Murder is easy if no one suspects you. – Agatha Christie
World War II is still going strong in Europe, and Leslie Atwater is still missing his lover Edward, though now for a very different reason than in Bomber’s Moon, the book that introduced Leslie, Edward, his cousin Caroline, as well as a cast of role players who each added personal tension to the already tumultuous landscape of a war-torn London.
Edward is on assignment in Africa, attempting to help reinstate the deposed Ethiopian Emperor Haile Salassie to power, while Leslie and Caroline are safely ensconced in the countryside, far from the danger of the German bombs that threaten to decimate an already crippled cityscape, but that doesn’t mean they’re far from peril of a different variety.
There is danger afoot in Weep Not for the Past, a cozy little cottage mystery that appears sedate on the surface but soon proves to be anything but when Leslie meets and befriends Evangeline Blake, wife to Hollis Blake, who works for the Ministry of Defense and is harboring a secret that may very well have driven his wife to drastic measures. Is it a tragic accident or murder most foul? Is it a wife on the brink, or is it a husband who is attempting to cover up his past that provides the motive for a crime? Those are the question that Leslie is determined to find the answers to, though finding the answers may not lead to justice.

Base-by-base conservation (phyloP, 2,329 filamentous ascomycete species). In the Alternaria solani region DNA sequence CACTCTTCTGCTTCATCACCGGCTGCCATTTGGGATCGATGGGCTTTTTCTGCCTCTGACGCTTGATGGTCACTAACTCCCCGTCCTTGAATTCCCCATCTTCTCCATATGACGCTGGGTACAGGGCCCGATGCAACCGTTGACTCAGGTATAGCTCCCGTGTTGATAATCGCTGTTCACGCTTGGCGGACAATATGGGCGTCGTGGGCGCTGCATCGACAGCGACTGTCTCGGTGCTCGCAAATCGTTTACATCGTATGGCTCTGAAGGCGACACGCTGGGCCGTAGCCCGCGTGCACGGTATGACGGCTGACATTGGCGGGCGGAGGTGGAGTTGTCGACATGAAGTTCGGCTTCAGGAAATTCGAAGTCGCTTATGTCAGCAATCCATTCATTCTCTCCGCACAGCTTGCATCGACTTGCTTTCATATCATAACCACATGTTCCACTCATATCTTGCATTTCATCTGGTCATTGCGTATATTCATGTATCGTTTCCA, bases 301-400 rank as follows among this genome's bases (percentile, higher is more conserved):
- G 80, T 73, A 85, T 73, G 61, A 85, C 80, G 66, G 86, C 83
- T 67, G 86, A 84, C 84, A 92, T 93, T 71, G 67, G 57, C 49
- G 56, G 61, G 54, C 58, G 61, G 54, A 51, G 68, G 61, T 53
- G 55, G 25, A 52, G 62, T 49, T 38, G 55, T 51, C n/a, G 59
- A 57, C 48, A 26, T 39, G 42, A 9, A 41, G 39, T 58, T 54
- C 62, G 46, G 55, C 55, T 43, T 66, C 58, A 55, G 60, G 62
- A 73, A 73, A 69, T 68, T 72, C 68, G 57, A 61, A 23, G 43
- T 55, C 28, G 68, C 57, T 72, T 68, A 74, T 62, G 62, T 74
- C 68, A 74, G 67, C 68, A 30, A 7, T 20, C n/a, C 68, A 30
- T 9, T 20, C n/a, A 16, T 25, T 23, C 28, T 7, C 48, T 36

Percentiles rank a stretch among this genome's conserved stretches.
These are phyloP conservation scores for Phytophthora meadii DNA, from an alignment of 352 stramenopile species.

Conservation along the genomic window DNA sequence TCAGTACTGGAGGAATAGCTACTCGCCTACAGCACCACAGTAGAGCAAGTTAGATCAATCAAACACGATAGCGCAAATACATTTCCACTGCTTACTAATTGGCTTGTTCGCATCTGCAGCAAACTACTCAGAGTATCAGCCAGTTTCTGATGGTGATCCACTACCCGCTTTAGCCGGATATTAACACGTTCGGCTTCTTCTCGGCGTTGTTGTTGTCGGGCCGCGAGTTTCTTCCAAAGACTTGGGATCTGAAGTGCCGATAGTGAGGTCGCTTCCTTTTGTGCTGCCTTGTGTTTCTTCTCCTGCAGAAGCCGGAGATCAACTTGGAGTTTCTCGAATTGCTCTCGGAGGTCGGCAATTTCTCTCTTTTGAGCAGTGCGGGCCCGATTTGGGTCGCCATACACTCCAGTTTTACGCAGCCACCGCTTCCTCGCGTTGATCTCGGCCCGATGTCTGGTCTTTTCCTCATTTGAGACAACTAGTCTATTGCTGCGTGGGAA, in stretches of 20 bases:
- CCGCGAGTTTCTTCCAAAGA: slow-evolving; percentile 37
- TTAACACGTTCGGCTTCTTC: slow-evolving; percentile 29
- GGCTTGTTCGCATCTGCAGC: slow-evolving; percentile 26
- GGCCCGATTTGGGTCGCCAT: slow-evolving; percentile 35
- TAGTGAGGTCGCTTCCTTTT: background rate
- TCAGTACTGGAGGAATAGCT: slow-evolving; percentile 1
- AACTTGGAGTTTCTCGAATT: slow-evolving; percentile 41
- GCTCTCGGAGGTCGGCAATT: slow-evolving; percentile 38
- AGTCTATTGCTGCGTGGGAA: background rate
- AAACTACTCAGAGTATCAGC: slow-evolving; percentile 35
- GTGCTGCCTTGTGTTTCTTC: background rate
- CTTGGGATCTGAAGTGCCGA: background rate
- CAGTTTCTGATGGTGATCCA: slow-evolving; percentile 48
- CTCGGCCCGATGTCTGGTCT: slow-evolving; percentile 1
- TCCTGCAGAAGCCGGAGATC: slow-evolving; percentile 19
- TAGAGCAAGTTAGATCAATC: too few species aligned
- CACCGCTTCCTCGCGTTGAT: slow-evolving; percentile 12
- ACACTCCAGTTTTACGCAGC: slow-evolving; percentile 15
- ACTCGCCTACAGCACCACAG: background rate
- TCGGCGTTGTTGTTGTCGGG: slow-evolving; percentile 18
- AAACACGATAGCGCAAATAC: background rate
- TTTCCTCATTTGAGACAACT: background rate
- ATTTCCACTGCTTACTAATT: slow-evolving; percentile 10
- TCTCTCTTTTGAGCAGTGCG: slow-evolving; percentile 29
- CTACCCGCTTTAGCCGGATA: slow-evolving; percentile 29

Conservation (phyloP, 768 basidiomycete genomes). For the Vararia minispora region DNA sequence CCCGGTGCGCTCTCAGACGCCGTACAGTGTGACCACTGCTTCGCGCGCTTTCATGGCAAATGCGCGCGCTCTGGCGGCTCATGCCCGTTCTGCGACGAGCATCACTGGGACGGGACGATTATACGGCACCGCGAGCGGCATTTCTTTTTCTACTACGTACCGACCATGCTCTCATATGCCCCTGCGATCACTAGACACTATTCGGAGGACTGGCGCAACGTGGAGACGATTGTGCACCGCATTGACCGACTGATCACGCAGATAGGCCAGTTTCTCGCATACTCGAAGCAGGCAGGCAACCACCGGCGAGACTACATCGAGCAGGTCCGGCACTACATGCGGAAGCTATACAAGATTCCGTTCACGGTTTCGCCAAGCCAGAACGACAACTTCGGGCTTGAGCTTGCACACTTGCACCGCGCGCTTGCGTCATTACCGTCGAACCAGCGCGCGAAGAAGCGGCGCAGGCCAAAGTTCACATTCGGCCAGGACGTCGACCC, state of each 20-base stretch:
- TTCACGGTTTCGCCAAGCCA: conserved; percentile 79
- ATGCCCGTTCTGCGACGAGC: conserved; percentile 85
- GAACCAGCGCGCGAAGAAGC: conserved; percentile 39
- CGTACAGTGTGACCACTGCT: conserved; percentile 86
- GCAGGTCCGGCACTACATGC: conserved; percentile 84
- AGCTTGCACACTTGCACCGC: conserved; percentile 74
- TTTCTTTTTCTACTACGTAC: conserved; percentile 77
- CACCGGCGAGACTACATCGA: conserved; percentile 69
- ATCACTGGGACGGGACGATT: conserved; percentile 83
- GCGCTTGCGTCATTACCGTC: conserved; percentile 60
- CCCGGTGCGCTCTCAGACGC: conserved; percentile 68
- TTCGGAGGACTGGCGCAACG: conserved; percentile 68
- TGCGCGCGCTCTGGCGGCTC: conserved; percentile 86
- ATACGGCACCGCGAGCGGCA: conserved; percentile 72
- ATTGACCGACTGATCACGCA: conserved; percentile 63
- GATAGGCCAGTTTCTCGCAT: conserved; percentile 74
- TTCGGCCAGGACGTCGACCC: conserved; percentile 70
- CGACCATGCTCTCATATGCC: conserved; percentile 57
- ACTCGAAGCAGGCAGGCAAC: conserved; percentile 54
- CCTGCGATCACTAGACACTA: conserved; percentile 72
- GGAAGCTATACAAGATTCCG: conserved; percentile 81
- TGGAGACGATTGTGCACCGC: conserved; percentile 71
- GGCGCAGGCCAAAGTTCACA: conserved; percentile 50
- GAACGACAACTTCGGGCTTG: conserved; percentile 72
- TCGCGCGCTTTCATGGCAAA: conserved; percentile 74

Paul Alan Fahey has penned a short scene sliced from the whole cloth of the Bomber’s Moon series, with the very genteel English feel of a PBS Masterpiece Mystery, a diverting little story with a bit of amateur sleuthing which shows that even while there was indeed a war going on, life could continue to throw about its share of twists and turns amidst the effort to hold on to some semblance of normalcy and to keep the home fires burning.
Reviewed by: Lisa